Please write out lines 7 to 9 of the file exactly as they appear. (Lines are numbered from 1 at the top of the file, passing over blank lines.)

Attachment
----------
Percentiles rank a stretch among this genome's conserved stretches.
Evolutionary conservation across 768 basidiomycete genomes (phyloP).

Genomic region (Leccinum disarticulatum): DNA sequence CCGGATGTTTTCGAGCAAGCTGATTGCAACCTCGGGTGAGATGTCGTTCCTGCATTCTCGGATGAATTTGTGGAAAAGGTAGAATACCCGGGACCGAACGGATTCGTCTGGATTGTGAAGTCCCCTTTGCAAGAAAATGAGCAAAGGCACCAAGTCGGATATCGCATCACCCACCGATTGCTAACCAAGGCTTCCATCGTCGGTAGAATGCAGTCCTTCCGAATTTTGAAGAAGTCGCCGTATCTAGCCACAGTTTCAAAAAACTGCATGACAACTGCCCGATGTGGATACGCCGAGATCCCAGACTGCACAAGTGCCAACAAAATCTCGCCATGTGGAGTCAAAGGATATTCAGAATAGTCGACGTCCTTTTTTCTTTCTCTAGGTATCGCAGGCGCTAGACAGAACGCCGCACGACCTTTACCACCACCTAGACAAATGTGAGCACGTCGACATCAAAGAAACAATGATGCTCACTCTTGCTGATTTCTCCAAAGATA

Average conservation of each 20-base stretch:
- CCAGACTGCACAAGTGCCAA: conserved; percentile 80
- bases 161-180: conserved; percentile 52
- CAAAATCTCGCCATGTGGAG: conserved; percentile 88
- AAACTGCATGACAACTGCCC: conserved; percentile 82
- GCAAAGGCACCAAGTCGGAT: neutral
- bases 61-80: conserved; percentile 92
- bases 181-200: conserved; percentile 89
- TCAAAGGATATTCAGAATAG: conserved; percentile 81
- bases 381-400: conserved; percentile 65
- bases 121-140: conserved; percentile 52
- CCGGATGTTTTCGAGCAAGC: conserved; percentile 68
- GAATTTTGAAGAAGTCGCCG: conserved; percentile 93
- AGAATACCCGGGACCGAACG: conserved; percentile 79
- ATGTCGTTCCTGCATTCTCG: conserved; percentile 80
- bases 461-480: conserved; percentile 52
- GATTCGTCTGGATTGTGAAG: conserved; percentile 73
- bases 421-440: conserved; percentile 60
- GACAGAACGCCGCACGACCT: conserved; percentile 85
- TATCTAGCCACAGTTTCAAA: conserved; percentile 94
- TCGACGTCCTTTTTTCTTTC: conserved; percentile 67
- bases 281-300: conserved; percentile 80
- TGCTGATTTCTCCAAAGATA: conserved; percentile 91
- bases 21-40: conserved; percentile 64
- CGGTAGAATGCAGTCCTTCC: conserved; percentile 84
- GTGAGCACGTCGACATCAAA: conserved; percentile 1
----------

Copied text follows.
- CAAAATCTCGCCATGTGGAG: conserved; percentile 88
- AAACTGCATGACAACTGCCC: conserved; percentile 82
- GCAAAGGCACCAAGTCGGAT: neutral